H.E. Mr. Moctar Ouane, Minister for Foreign Affairs
27 September 2008
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MOCTAR OUANE, Minister for Foreign Affairs of Mali, said the global food crisis was a concern for Mali, as it was a potential source of generalized social and political instability.
His Government had “granted pride of place” to combating poverty, taking measures to temporarily suspend import duties and taxes on rice, flour, oil and milk, as well as subsidize gas and hydrocarbons. Indeed, Mali was firmly determined to achieve food self-sufficiency and, to that end, had made agriculture the principle axis of an accelerated growth strategy. It had also created an agricultural law that included, among other things, the launch of a “rice initiative” -- a structural response to the “dizzying” increase in product prices -– and the establishment of an agricultural fund, land commission, marshlands programme and high council for agriculture.
On fighting corruption, he said Mali would seek a comprehensive understanding of that phenomenon and define a plan of action. The African Peer Review Mechanism would help Mali take stock of progress in the field of political governance, among other areas, and draw up recommendations to address it. On human rights, he said Mali had been examined by the Human Rights Council, and he reiterated Mali’s commitment to turn the Council’s recommendations into action.
Mali believed in preventing conflicts though peaceful means, which guided its decision to find a lasting solution to insecurity that had existed in the north-east since 2006. In that connection, he said the 2006 Algiers Accord preserved territorial integrity and national unity, while enabling Malians to fully participate in national construction efforts. Similarly, security in the Sahelo-Saharan region was closely linked to the peoples sharing the place. “Conflict in one country could very rapidly spread throughout the region,” he said. Mali would organize a conference in Bamako focusing on security, peace and development for the Sahelo-Saharan region, which would provide Mali with adaptive responses to security, terrorism and the trafficking of arms, drugs and humans.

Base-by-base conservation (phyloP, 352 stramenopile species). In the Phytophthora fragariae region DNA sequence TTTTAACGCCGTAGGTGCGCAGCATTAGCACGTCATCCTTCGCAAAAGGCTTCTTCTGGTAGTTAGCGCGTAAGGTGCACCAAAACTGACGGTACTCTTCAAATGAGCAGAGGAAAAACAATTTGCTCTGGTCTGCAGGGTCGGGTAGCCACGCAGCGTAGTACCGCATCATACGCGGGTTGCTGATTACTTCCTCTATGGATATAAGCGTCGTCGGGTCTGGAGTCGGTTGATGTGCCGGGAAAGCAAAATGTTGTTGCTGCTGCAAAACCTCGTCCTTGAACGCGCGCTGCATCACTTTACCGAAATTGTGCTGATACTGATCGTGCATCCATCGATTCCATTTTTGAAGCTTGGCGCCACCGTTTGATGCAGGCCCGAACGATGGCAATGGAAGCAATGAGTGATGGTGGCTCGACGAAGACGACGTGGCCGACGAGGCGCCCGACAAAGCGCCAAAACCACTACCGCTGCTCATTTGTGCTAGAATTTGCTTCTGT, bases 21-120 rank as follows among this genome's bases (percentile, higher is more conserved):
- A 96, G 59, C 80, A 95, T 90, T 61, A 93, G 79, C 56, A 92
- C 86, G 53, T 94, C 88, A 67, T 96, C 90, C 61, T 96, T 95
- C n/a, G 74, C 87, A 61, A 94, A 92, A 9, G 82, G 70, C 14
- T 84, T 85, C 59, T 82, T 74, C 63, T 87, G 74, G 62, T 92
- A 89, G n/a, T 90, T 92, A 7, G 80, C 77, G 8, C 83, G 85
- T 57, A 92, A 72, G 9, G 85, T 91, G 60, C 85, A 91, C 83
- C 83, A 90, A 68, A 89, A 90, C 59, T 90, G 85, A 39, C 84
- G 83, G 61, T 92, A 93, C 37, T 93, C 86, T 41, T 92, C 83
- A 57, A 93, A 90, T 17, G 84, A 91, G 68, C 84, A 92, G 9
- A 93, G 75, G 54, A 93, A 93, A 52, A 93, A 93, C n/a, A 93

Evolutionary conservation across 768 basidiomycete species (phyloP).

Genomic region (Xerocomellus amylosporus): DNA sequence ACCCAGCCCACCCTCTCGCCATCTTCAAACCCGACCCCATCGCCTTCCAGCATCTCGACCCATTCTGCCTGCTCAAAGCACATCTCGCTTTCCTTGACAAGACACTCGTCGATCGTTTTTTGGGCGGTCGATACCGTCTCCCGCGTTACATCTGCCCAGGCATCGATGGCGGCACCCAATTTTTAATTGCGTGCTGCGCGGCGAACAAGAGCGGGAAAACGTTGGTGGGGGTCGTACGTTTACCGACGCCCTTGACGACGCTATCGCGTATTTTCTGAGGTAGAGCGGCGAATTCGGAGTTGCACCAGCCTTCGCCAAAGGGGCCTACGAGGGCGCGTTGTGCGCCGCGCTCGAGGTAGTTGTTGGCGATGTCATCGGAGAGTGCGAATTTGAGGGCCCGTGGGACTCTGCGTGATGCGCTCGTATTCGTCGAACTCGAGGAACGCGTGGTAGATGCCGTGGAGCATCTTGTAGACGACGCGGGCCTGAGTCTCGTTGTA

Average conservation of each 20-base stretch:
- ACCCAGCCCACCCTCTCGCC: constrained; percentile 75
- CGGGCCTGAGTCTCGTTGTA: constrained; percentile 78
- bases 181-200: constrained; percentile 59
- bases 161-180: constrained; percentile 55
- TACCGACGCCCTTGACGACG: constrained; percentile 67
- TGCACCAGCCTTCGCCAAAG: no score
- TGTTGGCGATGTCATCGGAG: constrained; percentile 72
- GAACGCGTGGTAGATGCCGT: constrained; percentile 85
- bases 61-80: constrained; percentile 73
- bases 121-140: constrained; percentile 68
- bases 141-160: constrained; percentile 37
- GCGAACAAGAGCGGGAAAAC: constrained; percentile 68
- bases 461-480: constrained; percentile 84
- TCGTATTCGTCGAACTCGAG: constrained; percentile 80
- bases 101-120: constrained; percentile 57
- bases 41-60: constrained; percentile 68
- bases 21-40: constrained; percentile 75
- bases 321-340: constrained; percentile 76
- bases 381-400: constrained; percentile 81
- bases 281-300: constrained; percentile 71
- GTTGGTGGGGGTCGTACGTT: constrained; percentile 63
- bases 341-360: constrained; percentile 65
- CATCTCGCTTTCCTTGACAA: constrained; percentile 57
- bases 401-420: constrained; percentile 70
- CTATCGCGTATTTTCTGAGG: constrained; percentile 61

It was a global duty to undertake “vigorous” actions to secure peace, and he welcomed progress in settling conflicts in Côte d’Ivoire, Sudan, Somalia and the Great Lakes region. He also urged resuming talks in the Middle East, and the creation of a sovereign Palestinian State.
On climate change, he called for undertaking measures commensurate with the nature of the problem, explaining that Mali was a party to the Kyoto Protocol and eager to make contributions to the 2009 meeting in Copenhagen. On HIV/AIDS, he urged stepping up efforts to implement the 2001 declaration on commitments, among others. On the situation of land-locked developing States, a significant global challenge, he said Mali would actively participate in the high-level meeting on the follow-up to the Almaty Programme of Action.
Turning to United Nations reform, he said the expansion of the Security Council was a “pressing necessity” to restore historic injustices, including the fact that Africa did not have a permanent seat in that body. Only a reformed and democratized United Nations could serve as a “crucible” for a universal collective conscience.